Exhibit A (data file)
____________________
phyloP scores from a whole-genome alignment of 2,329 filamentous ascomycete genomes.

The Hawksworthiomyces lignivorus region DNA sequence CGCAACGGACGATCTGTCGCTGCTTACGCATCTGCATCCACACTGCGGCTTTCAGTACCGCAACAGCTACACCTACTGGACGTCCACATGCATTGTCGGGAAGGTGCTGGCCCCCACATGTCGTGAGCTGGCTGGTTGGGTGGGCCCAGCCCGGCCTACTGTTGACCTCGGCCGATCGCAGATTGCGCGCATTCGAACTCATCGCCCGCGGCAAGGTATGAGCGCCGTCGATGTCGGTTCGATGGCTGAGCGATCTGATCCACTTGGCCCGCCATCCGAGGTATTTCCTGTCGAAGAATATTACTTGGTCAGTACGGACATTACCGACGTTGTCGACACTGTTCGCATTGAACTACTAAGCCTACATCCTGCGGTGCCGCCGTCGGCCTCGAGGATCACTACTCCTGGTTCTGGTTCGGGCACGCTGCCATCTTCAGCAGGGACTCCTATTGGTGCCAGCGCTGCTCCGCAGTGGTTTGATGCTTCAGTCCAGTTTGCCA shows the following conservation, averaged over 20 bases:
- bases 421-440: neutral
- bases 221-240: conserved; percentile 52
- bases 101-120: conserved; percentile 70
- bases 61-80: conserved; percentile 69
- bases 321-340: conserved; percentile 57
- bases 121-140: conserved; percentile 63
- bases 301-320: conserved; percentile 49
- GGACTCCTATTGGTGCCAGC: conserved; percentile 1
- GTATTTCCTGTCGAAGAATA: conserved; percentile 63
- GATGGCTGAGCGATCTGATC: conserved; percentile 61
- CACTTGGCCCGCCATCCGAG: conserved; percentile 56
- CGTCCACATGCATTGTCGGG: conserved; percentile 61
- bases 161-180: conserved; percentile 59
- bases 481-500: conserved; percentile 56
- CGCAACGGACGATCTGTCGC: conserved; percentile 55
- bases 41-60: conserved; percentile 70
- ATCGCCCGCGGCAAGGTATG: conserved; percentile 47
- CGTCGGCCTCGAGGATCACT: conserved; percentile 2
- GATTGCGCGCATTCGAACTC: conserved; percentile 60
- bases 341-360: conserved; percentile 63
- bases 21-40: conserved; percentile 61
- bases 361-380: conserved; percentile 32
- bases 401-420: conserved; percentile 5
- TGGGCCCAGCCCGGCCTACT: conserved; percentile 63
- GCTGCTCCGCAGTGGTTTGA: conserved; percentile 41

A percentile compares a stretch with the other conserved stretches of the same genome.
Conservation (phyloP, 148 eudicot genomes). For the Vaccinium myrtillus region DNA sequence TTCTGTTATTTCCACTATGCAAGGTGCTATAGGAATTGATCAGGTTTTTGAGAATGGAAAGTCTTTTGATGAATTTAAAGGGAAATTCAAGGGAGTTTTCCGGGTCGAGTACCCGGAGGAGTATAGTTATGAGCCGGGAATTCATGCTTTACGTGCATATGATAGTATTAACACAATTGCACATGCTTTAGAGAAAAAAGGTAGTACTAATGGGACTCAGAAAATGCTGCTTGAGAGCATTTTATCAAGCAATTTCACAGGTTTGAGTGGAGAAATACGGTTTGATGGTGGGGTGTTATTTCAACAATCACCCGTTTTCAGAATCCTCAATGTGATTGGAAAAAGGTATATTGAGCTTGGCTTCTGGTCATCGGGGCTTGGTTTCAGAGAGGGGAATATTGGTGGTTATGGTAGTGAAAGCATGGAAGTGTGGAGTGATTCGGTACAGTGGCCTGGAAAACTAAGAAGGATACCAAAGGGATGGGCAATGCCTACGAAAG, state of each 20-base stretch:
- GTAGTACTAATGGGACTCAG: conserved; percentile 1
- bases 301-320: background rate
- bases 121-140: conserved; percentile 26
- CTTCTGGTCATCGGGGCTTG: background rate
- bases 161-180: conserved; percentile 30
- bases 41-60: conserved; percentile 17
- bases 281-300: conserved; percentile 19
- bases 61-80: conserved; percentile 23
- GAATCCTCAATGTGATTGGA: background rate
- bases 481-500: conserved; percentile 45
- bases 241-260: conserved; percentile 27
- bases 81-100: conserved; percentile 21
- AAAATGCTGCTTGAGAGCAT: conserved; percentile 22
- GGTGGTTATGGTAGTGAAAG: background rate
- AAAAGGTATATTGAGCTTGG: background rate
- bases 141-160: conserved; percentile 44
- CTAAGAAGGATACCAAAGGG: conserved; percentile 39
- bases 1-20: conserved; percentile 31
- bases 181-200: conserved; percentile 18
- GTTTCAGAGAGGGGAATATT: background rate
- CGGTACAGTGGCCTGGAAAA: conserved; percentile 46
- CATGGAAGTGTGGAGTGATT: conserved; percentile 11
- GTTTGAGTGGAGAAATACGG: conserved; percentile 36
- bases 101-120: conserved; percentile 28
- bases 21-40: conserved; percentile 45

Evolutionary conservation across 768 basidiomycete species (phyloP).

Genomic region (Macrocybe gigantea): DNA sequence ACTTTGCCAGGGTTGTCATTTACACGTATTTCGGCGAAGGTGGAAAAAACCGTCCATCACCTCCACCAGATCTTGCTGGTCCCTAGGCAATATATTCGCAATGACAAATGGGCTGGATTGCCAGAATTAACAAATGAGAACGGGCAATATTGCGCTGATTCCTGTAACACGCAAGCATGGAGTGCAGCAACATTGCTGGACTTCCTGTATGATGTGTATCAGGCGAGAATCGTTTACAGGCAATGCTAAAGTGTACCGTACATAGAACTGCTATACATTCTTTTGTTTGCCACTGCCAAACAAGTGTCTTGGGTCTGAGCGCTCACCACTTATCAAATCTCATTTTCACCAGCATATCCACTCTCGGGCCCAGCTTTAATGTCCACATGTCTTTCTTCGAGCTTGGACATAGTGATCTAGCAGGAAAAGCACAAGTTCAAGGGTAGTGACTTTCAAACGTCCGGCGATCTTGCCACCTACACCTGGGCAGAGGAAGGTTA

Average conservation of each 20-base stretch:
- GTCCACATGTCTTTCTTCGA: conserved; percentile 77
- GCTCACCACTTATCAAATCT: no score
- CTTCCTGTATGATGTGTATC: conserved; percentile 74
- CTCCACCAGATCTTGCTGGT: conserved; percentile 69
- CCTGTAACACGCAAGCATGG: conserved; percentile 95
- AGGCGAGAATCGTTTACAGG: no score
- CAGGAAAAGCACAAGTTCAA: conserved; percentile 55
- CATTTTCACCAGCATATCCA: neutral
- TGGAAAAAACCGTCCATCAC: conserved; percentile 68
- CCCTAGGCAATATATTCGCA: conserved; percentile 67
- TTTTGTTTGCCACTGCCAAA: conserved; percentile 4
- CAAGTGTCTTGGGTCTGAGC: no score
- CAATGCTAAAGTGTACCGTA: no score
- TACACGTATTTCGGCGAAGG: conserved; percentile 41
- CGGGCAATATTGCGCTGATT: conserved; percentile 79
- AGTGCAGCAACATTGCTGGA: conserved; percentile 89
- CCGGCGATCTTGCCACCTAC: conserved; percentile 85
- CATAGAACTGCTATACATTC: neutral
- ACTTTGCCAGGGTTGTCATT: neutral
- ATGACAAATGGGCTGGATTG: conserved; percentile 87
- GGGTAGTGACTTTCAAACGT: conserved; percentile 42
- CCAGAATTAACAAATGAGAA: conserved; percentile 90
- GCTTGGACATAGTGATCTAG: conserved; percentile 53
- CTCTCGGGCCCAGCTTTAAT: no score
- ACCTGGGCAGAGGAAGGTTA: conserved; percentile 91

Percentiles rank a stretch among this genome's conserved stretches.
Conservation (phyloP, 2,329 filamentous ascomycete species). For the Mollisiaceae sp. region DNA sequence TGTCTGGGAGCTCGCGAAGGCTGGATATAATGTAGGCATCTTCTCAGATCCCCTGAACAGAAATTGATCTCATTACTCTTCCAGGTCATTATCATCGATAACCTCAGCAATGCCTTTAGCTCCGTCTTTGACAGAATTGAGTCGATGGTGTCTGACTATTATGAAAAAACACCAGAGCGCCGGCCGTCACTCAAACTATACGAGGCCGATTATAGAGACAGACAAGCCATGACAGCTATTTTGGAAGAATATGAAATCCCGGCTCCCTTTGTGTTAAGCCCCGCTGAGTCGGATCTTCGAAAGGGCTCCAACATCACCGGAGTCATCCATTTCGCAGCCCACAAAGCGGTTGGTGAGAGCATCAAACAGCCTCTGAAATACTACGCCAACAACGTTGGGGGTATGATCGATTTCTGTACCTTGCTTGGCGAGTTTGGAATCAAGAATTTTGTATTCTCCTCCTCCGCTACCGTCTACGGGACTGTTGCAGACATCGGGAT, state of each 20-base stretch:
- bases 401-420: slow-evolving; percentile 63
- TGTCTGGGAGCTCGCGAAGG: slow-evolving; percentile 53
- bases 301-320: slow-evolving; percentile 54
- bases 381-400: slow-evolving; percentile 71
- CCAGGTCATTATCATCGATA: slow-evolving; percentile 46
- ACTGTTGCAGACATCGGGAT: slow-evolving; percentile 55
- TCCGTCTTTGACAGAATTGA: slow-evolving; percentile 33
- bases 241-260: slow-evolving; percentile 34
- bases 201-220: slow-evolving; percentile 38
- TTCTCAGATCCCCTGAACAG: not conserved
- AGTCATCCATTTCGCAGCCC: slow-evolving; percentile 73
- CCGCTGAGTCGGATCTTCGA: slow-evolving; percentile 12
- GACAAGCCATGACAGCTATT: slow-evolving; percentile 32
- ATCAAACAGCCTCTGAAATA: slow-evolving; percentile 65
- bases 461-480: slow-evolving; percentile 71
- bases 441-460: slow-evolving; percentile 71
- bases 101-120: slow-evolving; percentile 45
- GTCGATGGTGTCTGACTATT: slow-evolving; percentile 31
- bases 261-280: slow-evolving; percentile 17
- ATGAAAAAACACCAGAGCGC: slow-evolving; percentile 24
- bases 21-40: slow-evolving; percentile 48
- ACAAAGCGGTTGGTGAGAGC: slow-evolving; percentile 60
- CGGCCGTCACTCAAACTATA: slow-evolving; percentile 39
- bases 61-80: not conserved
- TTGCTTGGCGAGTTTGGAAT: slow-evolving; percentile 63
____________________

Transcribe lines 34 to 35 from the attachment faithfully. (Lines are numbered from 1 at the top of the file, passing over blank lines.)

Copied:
- bases 161-180: conserved; percentile 30
- bases 41-60: conserved; percentile 17